The Homesman – a lesson in humanity

Homesman is an excellent film with a great interpretation by Hilary Swank as Mary Bee Cuddy. It is not a feminist western! It does not put forward a feminist idea and should not be judged accordingly. It is a lesson in humanity. Mary Bee is a single independent woman living in a society with clear and strict gender parameters. She does not fit because she is not married, but above all because she is a strong woman who does not abide by the feminine standards set by society. She is, in some way, an outcast. She volunteers herself to take a group of mentally ill women across a large stretch of the country to be cared for by a church. She engages Mr Briggs (Tommy Lee Jones) to be safer in her journey. Here are some issues worth considering from a sociological/anthropological angle:

Gender: Mary Bee does not fit a society where women’s identity is in relation to a man (a wife, a mother, a daughter). A single woman could still fit as long as she performs her gender roles, such as looking after elderly parents, someone else’s children etc. May Bee does not; she has her own personhood. She works hard, manages her estate and is outspoken.  This is something that is incredibly difficult for women in contemporary Western society, never mind in the ‘wild west’ of the 1850s. The other female characters contribute to portray the tension between their own identity as human beings and being a woman. The women transported across the country have gone mad as a result of the harsh living conditions, including the death of their children. Madness in women often rests on the misogynistic image of fragile and emotional femininity. These women are in no way fragile; they simply cannot function according to societal expectations. They can no longer perform their roles as mothers and wives and are therefore sent away.

Mary Bee strives to fit, but fails. She does not primarily look for a man, but for a husband. She needs a husband to fit in society. This does not mean that she has no need for kind words and intimacy, but her marriage proposals are to heal her status rather than her loneliness. Mark Kermode in The Guardian complains that the film does not keep up the feminist slant when Mary Bee asks Briggs to have sex with her. There are two problems with that view. Firstly, we are accustomed to male westerns where solitary men fight evil and are (mostly) self-sufficient. The male solitary adventurer is accepted and has a place in society. This is not open to female characters, such as Mary Bee, who are instead shunned by society and isolated. Secondly, the solitary adventurer is a very gendered image that is false for men just as for women. The strength of Mary Bee’s character lies precisely in being human. She is not an artificial construct pursuing a rather trite idea of freedom as self-sufficiency (by the way, nobody is self-sufficient). She is complex and fully human.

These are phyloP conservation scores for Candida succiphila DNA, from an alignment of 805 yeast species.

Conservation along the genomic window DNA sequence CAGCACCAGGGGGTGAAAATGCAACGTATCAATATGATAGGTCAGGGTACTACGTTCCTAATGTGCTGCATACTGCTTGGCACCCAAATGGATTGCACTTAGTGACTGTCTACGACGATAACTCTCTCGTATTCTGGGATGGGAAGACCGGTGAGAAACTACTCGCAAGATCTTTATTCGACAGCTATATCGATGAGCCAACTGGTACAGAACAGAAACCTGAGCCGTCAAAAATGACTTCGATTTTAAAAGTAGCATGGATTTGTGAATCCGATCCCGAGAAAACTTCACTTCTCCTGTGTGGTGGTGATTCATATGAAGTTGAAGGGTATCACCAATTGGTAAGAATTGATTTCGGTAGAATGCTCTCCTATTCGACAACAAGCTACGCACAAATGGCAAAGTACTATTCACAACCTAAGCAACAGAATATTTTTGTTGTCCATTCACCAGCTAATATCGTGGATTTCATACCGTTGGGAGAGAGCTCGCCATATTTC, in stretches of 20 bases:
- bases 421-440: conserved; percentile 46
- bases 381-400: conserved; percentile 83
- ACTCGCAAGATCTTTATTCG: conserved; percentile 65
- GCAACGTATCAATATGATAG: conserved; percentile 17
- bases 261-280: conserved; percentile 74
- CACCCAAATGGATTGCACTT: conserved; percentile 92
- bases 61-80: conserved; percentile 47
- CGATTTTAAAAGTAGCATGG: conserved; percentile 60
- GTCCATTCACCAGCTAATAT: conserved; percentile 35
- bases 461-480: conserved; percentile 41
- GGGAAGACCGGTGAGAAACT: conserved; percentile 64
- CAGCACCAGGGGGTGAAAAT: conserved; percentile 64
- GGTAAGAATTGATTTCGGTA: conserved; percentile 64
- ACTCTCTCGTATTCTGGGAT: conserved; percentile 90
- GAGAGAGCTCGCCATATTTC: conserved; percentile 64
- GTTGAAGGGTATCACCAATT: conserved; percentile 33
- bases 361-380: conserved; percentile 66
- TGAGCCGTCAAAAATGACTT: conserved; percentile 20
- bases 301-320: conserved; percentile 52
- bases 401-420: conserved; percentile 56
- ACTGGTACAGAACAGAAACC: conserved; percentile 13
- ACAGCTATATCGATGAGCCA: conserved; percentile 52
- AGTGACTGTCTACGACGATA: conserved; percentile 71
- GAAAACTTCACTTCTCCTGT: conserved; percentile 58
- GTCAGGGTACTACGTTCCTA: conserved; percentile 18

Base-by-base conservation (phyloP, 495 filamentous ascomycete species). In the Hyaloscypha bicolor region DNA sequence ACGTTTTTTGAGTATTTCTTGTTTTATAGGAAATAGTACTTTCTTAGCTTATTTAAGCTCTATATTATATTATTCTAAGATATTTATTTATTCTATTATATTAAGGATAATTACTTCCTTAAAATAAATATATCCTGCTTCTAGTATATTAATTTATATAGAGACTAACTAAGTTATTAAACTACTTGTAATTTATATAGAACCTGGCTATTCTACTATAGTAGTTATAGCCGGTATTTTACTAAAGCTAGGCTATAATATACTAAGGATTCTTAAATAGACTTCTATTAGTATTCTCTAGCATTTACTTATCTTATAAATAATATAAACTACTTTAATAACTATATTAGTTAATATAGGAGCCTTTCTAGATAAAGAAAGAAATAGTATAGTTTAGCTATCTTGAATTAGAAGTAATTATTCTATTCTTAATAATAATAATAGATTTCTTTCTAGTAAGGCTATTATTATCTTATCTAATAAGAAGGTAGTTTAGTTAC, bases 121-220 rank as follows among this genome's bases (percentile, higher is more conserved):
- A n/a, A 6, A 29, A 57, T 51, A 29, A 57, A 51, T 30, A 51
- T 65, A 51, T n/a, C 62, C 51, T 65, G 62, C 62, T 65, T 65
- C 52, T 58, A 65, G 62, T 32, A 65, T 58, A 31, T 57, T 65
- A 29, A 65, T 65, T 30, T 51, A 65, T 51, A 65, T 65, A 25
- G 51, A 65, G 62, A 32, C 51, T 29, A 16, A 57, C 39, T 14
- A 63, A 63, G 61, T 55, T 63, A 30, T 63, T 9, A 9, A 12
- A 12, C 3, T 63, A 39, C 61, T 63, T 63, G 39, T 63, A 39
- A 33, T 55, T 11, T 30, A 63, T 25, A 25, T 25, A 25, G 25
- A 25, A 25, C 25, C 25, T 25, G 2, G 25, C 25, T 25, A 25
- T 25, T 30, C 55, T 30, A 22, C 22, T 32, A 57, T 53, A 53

Humanity: Mary Bee is accused of being plain and hard; yet she has a profound and elegant humanity. She is a Stoic (and Kantian) character. She responds to moral duty rather than societal expectations. She doesn’t just survive; she seeks to live up to what humanity is meant to be. The most beautiful scene is when she insists on burying a child. Throughout the film, she maintains that faithfulness to her moral calling shown in her compassion towards others and her love for music. There is no place for her in society because that moral attitude clashes against societal norms. Like Antigone, she goes against human laws to uphold sacred duty. For this, she is a lesson in humanity.

This entry was posted in America, autonomy, femininity, freedom, gender, good & evil, humanity, masculinity, morality, patriarchy, personhood, The Homesman and tagged , , , , , , , . Bookmark the permalink.

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